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Why Conflict In The South China Sea Matters

Andrew Pavlovic, School Newspaper Treasurer

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While most people can identify the words “south,” “China,” and “sea,” when they are combined together to describe one geographic area, too few Americans understand the seriousness of the region.

“I have to be honest, until a student last year (Michael Picardi) explained in detail about the events in the South China Sea, I was unaware as well,” said social studies teacher Mr. Simone. “And I consider myself to be a well-informed citizen.”

The South China Sea has been in the news for a while recently, and very few people know why. When you boil it down, the following facts are very important:

* It is an area of water between China, Vietnam and the Philippines. There are islands there as well.
* China has been making territorial claims in the Sea, which the United Nations does not recognize.
* China has been making artificial islands in the Sea, and turning them into military bases, which could have nuclear missiles deployed onto them, in striking distance of Hawaii.
* Several countries in the region want to oppose China’s territorial claims but do not have the strength to do so.

“The conflict in the South China Sea is currently one of the most multifaceted yet underrated global geopolitical issues,” said senior Sophia Ramcharitar.

For the last couple of months, the actions of China have led to many diplomatic and economic issues for the United States. Despite the concerns from many countries, China continues to send military personnel into waters it does not own. China is probably trying to gain more power due to the potential for fishing and oil in the region. The United Nations Security Council, which China is a permanent member of, is concerned about this action.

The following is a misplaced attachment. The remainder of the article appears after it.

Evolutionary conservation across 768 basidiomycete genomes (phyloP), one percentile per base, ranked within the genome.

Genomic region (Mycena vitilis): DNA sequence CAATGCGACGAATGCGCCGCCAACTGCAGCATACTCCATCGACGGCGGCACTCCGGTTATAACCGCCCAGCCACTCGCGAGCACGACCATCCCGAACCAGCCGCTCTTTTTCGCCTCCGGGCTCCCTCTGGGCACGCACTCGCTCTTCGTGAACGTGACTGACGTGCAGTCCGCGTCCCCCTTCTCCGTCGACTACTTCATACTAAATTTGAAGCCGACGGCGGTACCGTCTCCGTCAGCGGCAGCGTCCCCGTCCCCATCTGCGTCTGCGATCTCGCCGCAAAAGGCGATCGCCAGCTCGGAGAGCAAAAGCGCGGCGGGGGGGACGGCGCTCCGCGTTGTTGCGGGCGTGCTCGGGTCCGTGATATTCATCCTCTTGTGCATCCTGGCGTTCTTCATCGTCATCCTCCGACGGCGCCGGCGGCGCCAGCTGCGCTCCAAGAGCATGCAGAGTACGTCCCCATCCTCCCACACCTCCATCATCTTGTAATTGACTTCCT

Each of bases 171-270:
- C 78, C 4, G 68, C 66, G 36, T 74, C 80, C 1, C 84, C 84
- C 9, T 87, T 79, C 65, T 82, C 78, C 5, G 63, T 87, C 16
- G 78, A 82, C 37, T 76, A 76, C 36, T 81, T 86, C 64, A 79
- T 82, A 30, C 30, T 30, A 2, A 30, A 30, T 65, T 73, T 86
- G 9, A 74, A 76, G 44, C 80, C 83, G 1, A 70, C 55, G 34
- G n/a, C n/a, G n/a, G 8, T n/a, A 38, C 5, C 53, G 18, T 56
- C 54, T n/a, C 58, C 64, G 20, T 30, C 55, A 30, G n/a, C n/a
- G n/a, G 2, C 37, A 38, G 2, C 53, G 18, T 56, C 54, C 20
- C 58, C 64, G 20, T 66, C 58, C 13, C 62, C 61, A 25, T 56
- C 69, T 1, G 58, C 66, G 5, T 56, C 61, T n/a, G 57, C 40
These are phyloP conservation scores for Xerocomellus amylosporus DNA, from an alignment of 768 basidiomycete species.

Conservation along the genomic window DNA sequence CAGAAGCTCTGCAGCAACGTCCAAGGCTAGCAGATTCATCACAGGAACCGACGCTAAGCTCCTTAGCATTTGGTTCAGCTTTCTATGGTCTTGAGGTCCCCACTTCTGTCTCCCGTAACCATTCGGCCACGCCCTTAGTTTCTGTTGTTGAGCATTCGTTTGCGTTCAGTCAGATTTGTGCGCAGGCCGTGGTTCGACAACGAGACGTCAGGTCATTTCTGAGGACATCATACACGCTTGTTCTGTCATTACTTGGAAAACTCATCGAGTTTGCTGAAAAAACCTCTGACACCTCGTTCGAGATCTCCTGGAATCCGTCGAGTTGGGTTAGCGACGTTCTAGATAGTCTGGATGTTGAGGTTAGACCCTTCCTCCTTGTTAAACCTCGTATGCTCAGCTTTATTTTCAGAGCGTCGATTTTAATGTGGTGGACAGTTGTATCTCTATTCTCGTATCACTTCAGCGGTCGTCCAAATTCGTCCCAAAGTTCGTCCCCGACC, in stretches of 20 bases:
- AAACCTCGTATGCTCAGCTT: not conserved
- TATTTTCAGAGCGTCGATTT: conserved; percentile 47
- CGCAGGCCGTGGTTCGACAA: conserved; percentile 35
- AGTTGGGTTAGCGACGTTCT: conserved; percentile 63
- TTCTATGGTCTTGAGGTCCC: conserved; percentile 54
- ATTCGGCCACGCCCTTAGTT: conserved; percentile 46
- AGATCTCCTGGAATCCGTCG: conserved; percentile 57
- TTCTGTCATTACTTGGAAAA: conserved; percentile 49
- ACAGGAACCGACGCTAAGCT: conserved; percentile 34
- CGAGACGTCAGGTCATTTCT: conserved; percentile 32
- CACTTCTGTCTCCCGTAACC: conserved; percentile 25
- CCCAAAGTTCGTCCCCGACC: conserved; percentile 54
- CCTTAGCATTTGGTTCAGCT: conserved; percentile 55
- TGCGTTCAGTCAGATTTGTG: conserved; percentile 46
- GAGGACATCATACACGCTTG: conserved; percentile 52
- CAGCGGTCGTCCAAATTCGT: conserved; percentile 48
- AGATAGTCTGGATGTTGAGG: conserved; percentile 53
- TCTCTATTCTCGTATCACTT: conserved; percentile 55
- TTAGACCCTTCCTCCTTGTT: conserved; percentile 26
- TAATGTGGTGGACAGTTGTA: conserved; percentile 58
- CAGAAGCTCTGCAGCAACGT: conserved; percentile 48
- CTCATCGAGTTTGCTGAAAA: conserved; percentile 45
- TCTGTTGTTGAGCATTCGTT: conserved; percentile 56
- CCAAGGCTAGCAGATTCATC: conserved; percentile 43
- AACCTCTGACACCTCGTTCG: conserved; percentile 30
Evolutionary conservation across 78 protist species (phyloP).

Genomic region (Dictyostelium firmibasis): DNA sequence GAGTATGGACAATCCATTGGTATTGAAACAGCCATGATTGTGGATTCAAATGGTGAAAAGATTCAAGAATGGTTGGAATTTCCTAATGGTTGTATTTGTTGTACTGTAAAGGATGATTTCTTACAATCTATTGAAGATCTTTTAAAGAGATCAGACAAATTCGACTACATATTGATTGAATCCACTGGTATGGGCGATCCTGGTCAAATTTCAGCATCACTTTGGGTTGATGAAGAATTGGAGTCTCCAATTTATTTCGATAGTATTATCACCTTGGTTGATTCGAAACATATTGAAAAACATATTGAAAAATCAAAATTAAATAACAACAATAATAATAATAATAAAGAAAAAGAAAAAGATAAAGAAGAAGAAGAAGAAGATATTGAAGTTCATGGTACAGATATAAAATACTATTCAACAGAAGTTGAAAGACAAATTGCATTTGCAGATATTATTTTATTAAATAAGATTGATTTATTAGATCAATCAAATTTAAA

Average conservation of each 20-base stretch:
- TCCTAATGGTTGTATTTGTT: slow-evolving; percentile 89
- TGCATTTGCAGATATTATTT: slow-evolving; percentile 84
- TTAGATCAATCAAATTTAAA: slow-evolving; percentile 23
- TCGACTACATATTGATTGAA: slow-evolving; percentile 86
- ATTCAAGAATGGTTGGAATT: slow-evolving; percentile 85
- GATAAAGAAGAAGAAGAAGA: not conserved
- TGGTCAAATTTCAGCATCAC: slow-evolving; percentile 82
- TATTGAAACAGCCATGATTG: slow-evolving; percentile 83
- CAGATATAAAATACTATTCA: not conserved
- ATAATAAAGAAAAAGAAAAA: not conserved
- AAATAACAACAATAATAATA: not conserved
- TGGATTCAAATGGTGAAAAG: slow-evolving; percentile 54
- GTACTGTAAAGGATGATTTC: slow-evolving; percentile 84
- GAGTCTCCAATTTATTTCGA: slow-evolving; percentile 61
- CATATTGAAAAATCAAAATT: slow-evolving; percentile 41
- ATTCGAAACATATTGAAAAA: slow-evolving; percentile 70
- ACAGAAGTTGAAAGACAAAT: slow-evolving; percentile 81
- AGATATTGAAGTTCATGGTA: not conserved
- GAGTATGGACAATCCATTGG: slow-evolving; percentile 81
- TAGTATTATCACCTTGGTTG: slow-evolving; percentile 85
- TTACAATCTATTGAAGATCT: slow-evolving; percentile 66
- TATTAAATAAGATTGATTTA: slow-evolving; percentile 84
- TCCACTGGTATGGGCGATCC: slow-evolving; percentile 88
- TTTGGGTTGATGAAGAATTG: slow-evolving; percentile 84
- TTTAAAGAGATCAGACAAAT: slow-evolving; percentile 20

“The international community should pay closer attention to the infringements on national sovereignty and reinforce its commitment to the principles of international jurisdiction,” said Ramcharitar. “While the numerous territorial disputes in the region directly affect Asian-Pacific nations, the outcomes of such conflicts can have significant implications for global resource sharing.”

There is no question that the Trump Administration will be faced with this issue as a very important part of American foreign policy. President Trump recently stated that he will support the One-China policy, a doctrine that recognizes the government of China and not that of Taiwan. It will be interesting to see how this decision impacts the conflict in the South China Sea.

“If the conflicts in the South China Sea are brought to platforms such as the International Court of Justice, this institutions that have been labeled ineffective by world leaders can regain much needed credibility in their capabilities to settle other conflicts,” said Ramcharitar.

This prominent, but little-known issue, will not be going away any time soon. The Shield plans on covered any events in the future.

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